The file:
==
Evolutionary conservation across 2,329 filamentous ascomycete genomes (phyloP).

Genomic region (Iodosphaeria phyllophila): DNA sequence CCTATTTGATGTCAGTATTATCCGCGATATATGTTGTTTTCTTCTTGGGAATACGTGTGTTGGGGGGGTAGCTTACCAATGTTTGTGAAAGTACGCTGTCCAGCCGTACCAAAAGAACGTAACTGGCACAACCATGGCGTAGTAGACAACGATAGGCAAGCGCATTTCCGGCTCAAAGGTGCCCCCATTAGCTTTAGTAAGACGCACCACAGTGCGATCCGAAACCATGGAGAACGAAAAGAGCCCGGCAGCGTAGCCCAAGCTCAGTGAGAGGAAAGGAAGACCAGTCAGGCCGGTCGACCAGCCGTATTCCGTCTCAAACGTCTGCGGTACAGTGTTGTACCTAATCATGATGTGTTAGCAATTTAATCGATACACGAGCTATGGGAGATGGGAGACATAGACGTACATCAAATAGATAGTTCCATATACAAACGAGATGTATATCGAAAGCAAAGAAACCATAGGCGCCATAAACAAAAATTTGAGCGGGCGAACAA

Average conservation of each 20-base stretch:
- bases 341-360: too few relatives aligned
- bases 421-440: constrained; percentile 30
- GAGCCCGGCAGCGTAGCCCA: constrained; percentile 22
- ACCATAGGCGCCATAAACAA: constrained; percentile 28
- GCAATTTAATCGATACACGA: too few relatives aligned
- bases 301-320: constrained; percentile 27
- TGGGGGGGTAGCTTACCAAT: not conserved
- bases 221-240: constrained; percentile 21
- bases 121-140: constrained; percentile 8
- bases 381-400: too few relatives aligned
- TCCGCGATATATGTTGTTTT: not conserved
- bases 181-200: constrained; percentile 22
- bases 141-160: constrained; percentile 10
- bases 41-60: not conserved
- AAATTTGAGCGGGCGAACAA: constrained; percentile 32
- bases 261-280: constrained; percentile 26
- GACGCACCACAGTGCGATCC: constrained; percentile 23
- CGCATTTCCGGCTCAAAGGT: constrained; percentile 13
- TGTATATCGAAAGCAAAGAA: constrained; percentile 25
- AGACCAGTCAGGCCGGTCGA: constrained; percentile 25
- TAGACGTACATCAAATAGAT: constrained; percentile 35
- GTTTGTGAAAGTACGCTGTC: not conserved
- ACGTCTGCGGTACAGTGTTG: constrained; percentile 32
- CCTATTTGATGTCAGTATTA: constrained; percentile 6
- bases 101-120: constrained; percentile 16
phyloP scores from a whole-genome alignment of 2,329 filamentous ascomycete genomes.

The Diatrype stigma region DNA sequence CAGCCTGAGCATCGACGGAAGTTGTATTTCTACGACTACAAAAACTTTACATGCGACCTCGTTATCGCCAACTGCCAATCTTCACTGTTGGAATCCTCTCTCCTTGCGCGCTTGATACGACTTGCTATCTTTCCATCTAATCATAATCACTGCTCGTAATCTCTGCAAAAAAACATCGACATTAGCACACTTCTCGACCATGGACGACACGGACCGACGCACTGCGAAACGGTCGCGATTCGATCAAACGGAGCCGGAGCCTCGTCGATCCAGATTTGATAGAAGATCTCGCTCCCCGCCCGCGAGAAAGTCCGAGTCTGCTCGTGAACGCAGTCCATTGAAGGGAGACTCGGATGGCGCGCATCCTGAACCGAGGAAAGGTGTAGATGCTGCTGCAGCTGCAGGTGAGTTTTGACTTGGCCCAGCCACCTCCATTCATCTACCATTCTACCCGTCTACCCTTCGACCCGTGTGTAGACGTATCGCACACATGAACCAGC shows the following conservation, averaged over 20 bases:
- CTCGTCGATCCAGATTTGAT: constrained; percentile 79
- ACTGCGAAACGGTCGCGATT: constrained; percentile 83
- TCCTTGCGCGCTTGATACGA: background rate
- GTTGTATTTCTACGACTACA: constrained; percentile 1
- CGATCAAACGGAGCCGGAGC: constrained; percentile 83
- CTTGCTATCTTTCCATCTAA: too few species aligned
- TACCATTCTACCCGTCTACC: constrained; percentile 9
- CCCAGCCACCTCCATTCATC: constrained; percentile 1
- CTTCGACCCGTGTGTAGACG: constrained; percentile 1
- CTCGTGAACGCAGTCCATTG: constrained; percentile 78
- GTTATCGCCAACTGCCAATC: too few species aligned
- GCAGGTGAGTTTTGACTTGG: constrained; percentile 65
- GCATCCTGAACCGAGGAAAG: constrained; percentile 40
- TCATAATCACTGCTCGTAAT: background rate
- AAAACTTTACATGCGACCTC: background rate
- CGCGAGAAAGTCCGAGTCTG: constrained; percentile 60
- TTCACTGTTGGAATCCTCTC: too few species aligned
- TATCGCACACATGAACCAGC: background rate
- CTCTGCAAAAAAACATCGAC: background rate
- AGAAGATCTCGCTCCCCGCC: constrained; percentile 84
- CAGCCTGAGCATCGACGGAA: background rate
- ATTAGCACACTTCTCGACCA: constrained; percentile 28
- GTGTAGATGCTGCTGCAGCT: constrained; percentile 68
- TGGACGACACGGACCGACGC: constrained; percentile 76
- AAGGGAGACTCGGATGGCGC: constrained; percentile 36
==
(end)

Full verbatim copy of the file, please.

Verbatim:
Evolutionary conservation across 2,329 filamentous ascomycete genomes (phyloP).

Genomic region (Iodosphaeria phyllophila): DNA sequence CCTATTTGATGTCAGTATTATCCGCGATATATGTTGTTTTCTTCTTGGGAATACGTGTGTTGGGGGGGTAGCTTACCAATGTTTGTGAAAGTACGCTGTCCAGCCGTACCAAAAGAACGTAACTGGCACAACCATGGCGTAGTAGACAACGATAGGCAAGCGCATTTCCGGCTCAAAGGTGCCCCCATTAGCTTTAGTAAGACGCACCACAGTGCGATCCGAAACCATGGAGAACGAAAAGAGCCCGGCAGCGTAGCCCAAGCTCAGTGAGAGGAAAGGAAGACCAGTCAGGCCGGTCGACCAGCCGTATTCCGTCTCAAACGTCTGCGGTACAGTGTTGTACCTAATCATGATGTGTTAGCAATTTAATCGATACACGAGCTATGGGAGATGGGAGACATAGACGTACATCAAATAGATAGTTCCATATACAAACGAGATGTATATCGAAAGCAAAGAAACCATAGGCGCCATAAACAAAAATTTGAGCGGGCGAACAA

Average conservation of each 20-base stretch:
- bases 341-360: too few relatives aligned
- bases 421-440: constrained; percentile 30
- GAGCCCGGCAGCGTAGCCCA: constrained; percentile 22
- ACCATAGGCGCCATAAACAA: constrained; percentile 28
- GCAATTTAATCGATACACGA: too few relatives aligned
- bases 301-320: constrained; percentile 27
- TGGGGGGGTAGCTTACCAAT: not conserved
- bases 221-240: constrained; percentile 21
- bases 121-140: constrained; percentile 8
- bases 381-400: too few relatives aligned
- TCCGCGATATATGTTGTTTT: not conserved
- bases 181-200: constrained; percentile 22
- bases 141-160: constrained; percentile 10
- bases 41-60: not conserved
- AAATTTGAGCGGGCGAACAA: constrained; percentile 32
- bases 261-280: constrained; percentile 26
- GACGCACCACAGTGCGATCC: constrained; percentile 23
- CGCATTTCCGGCTCAAAGGT: constrained; percentile 13
- TGTATATCGAAAGCAAAGAA: constrained; percentile 25
- AGACCAGTCAGGCCGGTCGA: constrained; percentile 25
- TAGACGTACATCAAATAGAT: constrained; percentile 35
- GTTTGTGAAAGTACGCTGTC: not conserved
- ACGTCTGCGGTACAGTGTTG: constrained; percentile 32
- CCTATTTGATGTCAGTATTA: constrained; percentile 6
- bases 101-120: constrained; percentile 16
phyloP scores from a whole-genome alignment of 2,329 filamentous ascomycete genomes.

The Diatrype stigma region DNA sequence CAGCCTGAGCATCGACGGAAGTTGTATTTCTACGACTACAAAAACTTTACATGCGACCTCGTTATCGCCAACTGCCAATCTTCACTGTTGGAATCCTCTCTCCTTGCGCGCTTGATACGACTTGCTATCTTTCCATCTAATCATAATCACTGCTCGTAATCTCTGCAAAAAAACATCGACATTAGCACACTTCTCGACCATGGACGACACGGACCGACGCACTGCGAAACGGTCGCGATTCGATCAAACGGAGCCGGAGCCTCGTCGATCCAGATTTGATAGAAGATCTCGCTCCCCGCCCGCGAGAAAGTCCGAGTCTGCTCGTGAACGCAGTCCATTGAAGGGAGACTCGGATGGCGCGCATCCTGAACCGAGGAAAGGTGTAGATGCTGCTGCAGCTGCAGGTGAGTTTTGACTTGGCCCAGCCACCTCCATTCATCTACCATTCTACCCGTCTACCCTTCGACCCGTGTGTAGACGTATCGCACACATGAACCAGC shows the following conservation, averaged over 20 bases:
- CTCGTCGATCCAGATTTGAT: constrained; percentile 79
- ACTGCGAAACGGTCGCGATT: constrained; percentile 83
- TCCTTGCGCGCTTGATACGA: background rate
- GTTGTATTTCTACGACTACA: constrained; percentile 1
- CGATCAAACGGAGCCGGAGC: constrained; percentile 83
- CTTGCTATCTTTCCATCTAA: too few species aligned
- TACCATTCTACCCGTCTACC: constrained; percentile 9
- CCCAGCCACCTCCATTCATC: constrained; percentile 1
- CTTCGACCCGTGTGTAGACG: constrained; percentile 1
- CTCGTGAACGCAGTCCATTG: constrained; percentile 78
- GTTATCGCCAACTGCCAATC: too few species aligned
- GCAGGTGAGTTTTGACTTGG: constrained; percentile 65
- GCATCCTGAACCGAGGAAAG: constrained; percentile 40
- TCATAATCACTGCTCGTAAT: background rate
- AAAACTTTACATGCGACCTC: background rate
- CGCGAGAAAGTCCGAGTCTG: constrained; percentile 60
- TTCACTGTTGGAATCCTCTC: too few species aligned
- TATCGCACACATGAACCAGC: background rate
- CTCTGCAAAAAAACATCGAC: background rate
- AGAAGATCTCGCTCCCCGCC: constrained; percentile 84
- CAGCCTGAGCATCGACGGAA: background rate
- ATTAGCACACTTCTCGACCA: constrained; percentile 28
- GTGTAGATGCTGCTGCAGCT: constrained; percentile 68
- TGGACGACACGGACCGACGC: constrained; percentile 76
- AAGGGAGACTCGGATGGCGC: constrained; percentile 36